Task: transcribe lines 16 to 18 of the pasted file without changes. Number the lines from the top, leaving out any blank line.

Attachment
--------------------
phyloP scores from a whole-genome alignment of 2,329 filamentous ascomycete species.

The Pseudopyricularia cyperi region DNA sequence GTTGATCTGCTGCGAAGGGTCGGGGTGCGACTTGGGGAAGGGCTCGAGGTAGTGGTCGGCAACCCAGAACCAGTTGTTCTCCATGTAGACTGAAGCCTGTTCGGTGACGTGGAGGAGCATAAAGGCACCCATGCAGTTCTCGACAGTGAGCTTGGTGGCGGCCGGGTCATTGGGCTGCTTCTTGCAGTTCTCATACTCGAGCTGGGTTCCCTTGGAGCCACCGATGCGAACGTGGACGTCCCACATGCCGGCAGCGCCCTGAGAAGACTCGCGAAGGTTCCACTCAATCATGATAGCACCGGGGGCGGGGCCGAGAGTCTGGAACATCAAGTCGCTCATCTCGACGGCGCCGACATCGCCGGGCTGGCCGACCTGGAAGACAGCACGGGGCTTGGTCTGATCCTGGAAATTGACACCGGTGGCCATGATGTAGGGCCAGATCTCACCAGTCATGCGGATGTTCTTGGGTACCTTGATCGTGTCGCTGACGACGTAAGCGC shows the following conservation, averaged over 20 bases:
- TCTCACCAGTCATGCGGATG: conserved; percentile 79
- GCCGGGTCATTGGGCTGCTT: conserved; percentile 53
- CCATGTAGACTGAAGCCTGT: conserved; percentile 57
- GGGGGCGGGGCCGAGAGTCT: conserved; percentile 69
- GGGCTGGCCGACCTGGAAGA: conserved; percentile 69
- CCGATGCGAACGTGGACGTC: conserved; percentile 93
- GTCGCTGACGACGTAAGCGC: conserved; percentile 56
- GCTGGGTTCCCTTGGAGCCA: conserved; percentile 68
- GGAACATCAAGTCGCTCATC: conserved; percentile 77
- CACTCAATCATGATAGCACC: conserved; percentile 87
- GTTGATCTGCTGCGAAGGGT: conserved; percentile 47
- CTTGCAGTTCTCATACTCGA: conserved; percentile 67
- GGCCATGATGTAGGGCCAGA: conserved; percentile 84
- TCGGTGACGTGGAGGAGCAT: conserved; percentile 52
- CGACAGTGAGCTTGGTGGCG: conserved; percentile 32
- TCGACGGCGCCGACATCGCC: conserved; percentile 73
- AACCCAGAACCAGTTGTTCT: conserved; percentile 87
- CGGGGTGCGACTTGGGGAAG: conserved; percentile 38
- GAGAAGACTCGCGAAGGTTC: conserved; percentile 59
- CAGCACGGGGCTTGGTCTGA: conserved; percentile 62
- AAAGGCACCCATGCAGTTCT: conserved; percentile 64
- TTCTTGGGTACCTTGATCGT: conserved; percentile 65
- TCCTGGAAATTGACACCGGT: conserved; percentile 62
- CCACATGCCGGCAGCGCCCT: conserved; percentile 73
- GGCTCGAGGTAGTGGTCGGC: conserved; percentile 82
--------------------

- TCGGTGACGTGGAGGAGCAT: conserved; percentile 52
- CGACAGTGAGCTTGGTGGCG: conserved; percentile 32
- TCGACGGCGCCGACATCGCC: conserved; percentile 73